BOISE, Idaho — There’s really nothing like this time of year - bees are buzzing, birds are chirping and plants are starting to grow.
But what can grow outside this time of year is specific to the geography of the area without the watchful eyes of a gardener.
“The problem is i think that if you put anything out there that's tender, like a tomato plant, you have to protect it," Susan Bell, University of Idaho Horticulturalist, said of this time of year.
There are lots of factors that impact when and where a plant can grow. An important one is minimum winter temperatures - broken down geographically through hardiness zones that determine which plants can survive outside.
“So plants that can fit into our hardiness zones, we'd be looking at growing things that are somewhere between a six and a seven," Bell said.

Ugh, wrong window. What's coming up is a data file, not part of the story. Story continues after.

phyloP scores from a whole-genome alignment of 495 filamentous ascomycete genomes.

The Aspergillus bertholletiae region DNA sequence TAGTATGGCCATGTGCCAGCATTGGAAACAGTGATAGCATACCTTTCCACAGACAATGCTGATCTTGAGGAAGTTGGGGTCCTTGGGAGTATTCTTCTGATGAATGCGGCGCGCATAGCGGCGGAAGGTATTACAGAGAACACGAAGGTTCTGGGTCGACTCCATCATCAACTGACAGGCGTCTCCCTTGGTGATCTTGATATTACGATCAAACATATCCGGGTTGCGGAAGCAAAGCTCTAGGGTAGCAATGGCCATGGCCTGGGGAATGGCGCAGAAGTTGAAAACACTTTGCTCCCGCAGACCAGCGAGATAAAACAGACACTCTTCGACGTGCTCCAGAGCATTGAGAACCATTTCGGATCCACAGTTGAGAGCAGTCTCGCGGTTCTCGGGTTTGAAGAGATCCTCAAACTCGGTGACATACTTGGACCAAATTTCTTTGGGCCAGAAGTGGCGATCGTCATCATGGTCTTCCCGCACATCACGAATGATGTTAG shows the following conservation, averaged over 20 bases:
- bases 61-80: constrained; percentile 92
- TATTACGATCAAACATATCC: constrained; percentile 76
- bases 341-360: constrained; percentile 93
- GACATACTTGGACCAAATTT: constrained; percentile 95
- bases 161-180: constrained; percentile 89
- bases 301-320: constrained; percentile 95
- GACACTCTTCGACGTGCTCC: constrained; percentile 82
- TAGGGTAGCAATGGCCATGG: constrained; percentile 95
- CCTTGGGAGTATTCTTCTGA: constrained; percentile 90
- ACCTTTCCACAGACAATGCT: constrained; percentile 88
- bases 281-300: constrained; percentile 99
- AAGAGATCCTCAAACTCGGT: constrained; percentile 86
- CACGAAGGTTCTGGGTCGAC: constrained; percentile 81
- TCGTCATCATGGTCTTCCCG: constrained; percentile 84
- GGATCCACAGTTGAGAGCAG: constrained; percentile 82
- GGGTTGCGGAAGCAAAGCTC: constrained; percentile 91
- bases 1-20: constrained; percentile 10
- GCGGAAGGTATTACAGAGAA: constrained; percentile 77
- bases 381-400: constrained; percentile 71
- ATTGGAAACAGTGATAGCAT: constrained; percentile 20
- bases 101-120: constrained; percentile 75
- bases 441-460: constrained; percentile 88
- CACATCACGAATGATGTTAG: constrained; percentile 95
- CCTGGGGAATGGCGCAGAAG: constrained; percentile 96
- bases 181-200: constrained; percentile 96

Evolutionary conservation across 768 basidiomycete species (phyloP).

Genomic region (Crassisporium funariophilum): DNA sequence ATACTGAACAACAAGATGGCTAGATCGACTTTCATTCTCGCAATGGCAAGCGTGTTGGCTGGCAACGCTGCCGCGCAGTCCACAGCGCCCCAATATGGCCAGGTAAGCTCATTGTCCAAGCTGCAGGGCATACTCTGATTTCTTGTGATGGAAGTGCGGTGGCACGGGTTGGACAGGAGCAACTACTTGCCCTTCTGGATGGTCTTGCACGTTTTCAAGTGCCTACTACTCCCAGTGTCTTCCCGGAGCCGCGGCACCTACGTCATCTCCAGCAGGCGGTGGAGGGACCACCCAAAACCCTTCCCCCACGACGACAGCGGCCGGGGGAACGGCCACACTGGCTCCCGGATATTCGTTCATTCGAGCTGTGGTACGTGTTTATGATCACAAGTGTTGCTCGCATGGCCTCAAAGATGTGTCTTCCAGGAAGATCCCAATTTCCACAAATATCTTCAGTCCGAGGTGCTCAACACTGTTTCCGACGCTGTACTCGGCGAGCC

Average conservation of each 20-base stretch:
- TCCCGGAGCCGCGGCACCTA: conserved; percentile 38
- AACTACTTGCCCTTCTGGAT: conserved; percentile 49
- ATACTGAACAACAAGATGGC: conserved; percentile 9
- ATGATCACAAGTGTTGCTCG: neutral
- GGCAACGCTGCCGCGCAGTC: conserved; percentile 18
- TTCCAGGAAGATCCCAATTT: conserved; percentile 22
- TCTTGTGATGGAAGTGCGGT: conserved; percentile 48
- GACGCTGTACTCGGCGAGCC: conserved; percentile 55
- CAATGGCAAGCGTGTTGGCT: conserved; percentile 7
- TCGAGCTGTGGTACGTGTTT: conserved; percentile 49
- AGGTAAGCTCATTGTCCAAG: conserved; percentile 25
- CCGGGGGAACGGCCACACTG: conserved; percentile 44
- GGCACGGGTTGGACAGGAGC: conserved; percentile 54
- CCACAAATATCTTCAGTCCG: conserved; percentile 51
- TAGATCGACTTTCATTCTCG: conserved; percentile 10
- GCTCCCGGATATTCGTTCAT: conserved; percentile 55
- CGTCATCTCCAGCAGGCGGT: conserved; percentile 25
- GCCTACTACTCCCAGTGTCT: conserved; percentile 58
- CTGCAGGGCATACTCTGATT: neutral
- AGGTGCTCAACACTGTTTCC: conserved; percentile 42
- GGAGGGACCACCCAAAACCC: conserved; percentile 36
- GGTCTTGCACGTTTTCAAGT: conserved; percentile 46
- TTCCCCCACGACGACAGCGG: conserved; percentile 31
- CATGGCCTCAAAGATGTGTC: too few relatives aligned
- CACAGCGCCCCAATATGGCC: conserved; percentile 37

Generally, any species in hardiness zones 2 through 7 can live outside and survive south-Idaho winters, but anything above zone 8 needs the help of an observant gardener and a good growing season without frost.
“We usually have about 150 to 160 growing days here," Bell said.
In 2016, the Boise area saw the longest growing season on record at 232 days. Bell said that's positive thing for growers. Some crops, for example sweet potatoes,take over 200 days to thrive.
Bell says right now, planting cool season crops like garlic is fine and underground crops like carrots are a safe bet. However, it’s still too early for plants that need tons of sun like beans, corn, or tomatoes.
So with fluctuating conditions, gardeners are watching the weather closely this time of year.
“Oh, they watch it all the time and they become, I guess, weather hawks," Bell said.
If you have any questions about gardening you can reach out to Susan Bell, or any of the Master Gardeners at the University of Idaho Ada County Extension office, for questions.
The Master Gardeners are hosting a plant sale this Saturday from 9 AM to 12 PM at 5880 Glenwood Street, near the Western Idaho Fairgrounds, in Boise.